Kimber, S., 2007. Revisiting British Genre Fandom & the Regulation, Censorship and Classification of Film Violence in Contemporary Britain. In: Cine-Excess: 1st International Conference on Cult Film , 3-5 May 2007, Apollo West End, Regent Street, London. (Unpublished)
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The paper investigates the complex relationship between British genre fandom and the regulation of film violence within contemporary Britain. The presentation revisits and updates an earlier piece of audience research with more recent theoretical and empirical work. The paper is informed by two main theoretical positions. The first is a revisionist approach to film regulation, censorship and classification, which recognises these processes as dynamic and productive rather than restrictive and prohibitive. The second is recent shifts within certain areas of Film Studies which foreground the study of the consumption of audiences within their everyday lives. The paper explores two main areas. The first part investigates the relationship between British genre fandom and the regulation, classification and censorship of film violence in Britain. This examination explores fans views on the impact these processes have upon the way in which they understand and characterise their fandom. The second section considers the views of British genre fans on the regulation, censorship and classification of film violence. This involves surveying fans views on how the censorship of film violence in Britain manifests in various overlapping official, cultural, self, economic and voluntary forms. During the course of the paper an argument is advanced which promotes the view that British genre fans are a valuable source of information concerning their consumption. What’s more, it is suggested that by including the voices of genre fans within debates over the regulation of film violence we are enabled to take into account views normally excluded from such discussions.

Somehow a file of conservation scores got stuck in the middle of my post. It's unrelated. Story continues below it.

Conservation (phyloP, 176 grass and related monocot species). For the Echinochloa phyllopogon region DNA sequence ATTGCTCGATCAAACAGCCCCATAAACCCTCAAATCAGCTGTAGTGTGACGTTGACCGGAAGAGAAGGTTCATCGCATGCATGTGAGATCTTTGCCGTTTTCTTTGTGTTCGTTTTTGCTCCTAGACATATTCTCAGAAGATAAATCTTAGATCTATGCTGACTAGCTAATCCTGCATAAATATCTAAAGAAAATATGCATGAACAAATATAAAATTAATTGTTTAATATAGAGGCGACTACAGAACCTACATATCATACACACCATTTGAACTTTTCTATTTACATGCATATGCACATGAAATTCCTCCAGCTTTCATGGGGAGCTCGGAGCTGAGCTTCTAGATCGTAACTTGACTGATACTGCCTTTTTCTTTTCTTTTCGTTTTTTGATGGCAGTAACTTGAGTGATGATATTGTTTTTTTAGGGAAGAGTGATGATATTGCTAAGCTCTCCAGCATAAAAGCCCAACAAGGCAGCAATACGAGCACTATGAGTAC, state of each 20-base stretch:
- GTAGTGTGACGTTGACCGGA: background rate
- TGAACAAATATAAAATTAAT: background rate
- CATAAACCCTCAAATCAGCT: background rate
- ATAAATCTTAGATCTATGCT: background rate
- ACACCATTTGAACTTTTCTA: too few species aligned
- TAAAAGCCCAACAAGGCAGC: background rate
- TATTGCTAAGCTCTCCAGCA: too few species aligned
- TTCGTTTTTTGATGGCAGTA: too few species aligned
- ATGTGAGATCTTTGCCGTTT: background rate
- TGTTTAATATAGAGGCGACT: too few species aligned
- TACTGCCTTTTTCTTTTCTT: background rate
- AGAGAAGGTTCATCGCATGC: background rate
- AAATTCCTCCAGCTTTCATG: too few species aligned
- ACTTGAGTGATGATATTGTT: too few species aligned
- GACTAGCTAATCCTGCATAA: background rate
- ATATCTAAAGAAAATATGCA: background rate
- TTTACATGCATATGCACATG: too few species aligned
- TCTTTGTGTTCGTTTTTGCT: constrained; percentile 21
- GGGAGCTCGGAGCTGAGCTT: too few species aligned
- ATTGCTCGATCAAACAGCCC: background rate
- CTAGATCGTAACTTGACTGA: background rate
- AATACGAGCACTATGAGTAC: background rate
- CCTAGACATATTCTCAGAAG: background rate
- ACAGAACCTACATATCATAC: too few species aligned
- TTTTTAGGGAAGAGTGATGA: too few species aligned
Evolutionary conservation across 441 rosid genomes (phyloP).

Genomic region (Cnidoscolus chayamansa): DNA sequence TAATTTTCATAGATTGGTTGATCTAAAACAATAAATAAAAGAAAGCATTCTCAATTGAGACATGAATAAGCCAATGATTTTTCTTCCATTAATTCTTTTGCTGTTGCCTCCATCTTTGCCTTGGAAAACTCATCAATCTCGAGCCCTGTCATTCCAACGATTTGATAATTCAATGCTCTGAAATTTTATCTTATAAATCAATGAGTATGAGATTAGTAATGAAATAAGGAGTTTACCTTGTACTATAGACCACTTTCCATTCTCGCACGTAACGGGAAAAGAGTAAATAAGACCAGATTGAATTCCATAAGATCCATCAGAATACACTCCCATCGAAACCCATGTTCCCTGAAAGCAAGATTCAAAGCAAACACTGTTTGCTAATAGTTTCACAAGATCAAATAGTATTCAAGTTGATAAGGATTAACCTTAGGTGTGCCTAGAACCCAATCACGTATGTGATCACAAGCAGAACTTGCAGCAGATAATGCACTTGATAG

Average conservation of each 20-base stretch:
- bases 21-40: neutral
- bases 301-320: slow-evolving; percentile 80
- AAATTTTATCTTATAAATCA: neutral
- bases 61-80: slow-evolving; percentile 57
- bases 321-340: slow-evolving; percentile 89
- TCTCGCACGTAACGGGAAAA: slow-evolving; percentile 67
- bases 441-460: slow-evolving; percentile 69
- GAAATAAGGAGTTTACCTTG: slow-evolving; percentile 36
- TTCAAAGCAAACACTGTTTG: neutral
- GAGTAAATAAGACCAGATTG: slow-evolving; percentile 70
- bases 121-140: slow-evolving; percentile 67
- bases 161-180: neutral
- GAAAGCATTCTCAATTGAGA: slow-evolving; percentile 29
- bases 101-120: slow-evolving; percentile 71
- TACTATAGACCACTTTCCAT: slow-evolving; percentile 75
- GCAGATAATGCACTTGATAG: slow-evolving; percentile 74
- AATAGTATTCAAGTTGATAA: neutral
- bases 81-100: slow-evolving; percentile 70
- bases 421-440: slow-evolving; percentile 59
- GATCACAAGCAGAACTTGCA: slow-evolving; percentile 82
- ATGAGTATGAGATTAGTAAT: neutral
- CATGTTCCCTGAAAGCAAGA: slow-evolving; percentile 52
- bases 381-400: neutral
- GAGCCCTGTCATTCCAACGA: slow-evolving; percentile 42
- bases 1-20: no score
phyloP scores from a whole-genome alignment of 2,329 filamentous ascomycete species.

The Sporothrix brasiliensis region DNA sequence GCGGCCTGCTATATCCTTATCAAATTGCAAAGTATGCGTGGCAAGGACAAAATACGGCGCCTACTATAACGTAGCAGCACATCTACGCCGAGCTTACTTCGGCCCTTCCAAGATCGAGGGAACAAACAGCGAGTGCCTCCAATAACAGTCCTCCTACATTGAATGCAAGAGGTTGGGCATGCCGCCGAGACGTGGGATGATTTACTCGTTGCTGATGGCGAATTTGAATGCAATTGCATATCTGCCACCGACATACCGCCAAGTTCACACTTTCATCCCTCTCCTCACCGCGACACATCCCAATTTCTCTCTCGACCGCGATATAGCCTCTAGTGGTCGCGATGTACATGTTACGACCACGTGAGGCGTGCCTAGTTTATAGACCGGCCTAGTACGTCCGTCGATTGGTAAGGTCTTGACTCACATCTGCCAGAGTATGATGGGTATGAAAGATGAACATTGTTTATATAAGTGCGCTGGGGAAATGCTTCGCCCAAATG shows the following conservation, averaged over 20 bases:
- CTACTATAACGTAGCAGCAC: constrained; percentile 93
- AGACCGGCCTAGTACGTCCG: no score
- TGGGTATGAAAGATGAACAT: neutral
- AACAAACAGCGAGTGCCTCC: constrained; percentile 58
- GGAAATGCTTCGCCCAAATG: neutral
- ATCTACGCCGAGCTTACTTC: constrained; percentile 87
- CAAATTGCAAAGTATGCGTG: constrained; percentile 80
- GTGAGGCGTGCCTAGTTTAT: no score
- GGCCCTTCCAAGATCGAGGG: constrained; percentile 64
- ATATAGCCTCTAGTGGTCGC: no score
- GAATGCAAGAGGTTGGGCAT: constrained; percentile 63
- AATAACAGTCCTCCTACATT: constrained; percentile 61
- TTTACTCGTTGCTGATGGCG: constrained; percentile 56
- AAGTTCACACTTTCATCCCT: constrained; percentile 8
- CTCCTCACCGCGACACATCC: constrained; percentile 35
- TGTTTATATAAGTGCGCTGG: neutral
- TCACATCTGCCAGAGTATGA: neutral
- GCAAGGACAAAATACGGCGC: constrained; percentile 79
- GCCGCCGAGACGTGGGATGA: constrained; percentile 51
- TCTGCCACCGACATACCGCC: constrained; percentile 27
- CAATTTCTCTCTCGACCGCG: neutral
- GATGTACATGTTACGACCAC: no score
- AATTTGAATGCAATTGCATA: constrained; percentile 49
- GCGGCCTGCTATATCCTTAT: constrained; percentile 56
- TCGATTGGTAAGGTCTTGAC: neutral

|Item Type:||Conference or Workshop Item (Paper)|
|Subjects:||Social Sciences > Communication, Cultural and Media Studies|
Arts > Film and Television
Social Sciences > Sociology
|Deposited By:||Dr Shaun Kimber|
|Deposited On:||06 Apr 2010 20:15|
|Last Modified:||07 Mar 2013 15:23|
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